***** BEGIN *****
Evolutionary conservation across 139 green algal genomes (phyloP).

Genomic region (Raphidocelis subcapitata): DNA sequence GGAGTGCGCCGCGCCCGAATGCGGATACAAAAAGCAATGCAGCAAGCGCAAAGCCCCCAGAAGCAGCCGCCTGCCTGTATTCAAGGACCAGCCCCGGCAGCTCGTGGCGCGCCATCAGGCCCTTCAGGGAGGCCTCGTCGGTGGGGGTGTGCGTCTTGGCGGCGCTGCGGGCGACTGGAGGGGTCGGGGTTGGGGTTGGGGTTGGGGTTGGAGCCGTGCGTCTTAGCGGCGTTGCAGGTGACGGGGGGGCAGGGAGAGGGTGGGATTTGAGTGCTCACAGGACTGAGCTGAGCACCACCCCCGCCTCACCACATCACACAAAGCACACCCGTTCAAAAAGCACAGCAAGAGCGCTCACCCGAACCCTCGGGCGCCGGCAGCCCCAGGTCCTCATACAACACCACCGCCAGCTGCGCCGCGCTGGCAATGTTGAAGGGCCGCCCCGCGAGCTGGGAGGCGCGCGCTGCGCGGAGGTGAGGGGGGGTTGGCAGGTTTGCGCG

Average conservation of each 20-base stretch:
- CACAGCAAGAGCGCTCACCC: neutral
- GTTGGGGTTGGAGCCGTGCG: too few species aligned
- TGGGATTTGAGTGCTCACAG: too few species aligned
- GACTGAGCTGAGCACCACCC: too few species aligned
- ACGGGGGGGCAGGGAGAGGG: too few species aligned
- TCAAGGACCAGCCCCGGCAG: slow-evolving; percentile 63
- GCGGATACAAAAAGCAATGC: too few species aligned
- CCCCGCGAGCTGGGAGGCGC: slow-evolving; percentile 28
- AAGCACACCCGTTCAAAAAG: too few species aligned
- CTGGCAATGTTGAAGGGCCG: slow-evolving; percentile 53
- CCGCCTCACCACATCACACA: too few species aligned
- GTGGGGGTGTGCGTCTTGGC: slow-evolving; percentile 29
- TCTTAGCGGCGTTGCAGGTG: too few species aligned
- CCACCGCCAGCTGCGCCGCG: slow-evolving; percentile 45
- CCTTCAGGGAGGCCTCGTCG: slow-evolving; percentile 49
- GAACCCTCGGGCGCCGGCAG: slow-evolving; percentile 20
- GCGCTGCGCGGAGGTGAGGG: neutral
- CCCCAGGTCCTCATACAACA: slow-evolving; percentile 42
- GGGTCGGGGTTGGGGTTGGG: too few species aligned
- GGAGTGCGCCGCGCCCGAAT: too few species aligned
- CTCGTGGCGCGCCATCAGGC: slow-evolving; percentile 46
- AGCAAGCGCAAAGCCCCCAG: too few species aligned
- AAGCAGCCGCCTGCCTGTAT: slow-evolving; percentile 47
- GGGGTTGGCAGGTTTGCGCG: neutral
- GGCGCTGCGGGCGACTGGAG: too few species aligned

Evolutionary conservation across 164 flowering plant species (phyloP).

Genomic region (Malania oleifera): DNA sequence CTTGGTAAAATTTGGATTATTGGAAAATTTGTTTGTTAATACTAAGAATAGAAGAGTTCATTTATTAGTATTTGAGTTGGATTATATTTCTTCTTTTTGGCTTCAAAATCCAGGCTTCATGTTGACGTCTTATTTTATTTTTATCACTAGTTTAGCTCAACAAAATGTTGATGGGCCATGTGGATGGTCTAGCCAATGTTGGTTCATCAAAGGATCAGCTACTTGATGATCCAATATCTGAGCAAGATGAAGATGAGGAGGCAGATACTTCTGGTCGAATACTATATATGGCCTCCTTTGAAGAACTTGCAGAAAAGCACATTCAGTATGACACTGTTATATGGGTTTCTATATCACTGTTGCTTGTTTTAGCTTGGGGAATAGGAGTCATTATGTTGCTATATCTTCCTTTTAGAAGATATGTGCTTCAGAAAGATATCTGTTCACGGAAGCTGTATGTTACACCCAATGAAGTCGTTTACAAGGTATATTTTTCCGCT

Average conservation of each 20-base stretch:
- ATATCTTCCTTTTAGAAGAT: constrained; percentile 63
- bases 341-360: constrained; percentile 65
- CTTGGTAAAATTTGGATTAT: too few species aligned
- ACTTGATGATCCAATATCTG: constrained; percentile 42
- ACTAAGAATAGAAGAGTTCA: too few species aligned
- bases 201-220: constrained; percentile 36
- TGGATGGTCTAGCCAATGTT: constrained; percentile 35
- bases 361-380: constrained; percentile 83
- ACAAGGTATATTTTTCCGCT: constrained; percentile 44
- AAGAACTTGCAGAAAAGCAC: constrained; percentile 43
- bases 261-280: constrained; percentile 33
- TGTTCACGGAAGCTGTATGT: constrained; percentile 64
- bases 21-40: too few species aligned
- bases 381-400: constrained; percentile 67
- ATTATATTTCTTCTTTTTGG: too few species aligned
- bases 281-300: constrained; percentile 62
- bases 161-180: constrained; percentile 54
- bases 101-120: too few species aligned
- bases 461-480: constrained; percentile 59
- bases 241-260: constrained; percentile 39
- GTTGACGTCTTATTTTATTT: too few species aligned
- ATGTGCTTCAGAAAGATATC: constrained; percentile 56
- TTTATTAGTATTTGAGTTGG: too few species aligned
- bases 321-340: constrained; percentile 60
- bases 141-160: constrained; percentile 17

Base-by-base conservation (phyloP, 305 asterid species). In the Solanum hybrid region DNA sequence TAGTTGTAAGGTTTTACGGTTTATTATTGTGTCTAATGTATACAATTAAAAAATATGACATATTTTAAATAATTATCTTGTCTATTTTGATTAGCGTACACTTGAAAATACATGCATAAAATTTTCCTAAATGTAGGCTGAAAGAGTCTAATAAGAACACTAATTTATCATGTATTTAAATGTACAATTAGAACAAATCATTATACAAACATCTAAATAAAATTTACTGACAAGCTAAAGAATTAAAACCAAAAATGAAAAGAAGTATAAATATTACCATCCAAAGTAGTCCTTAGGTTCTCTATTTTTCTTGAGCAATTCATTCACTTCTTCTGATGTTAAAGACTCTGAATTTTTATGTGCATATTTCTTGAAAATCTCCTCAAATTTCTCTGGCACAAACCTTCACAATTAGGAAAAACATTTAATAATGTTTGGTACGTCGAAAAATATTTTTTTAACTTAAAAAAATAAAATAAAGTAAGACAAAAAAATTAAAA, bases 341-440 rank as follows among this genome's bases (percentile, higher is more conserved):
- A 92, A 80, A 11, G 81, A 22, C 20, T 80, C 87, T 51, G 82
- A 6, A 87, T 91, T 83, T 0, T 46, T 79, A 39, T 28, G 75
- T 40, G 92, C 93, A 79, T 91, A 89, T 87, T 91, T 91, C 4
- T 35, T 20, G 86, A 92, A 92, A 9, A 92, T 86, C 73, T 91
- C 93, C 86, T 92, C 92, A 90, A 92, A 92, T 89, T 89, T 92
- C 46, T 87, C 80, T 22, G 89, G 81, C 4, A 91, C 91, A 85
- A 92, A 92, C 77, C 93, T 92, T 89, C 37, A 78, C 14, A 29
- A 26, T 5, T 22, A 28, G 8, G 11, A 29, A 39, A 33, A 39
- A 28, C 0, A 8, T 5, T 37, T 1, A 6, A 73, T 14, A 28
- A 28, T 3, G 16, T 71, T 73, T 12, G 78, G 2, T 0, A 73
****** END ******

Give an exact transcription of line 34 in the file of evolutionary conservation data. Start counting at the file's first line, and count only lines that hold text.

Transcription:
- CTTGGTAAAATTTGGATTAT: too few species aligned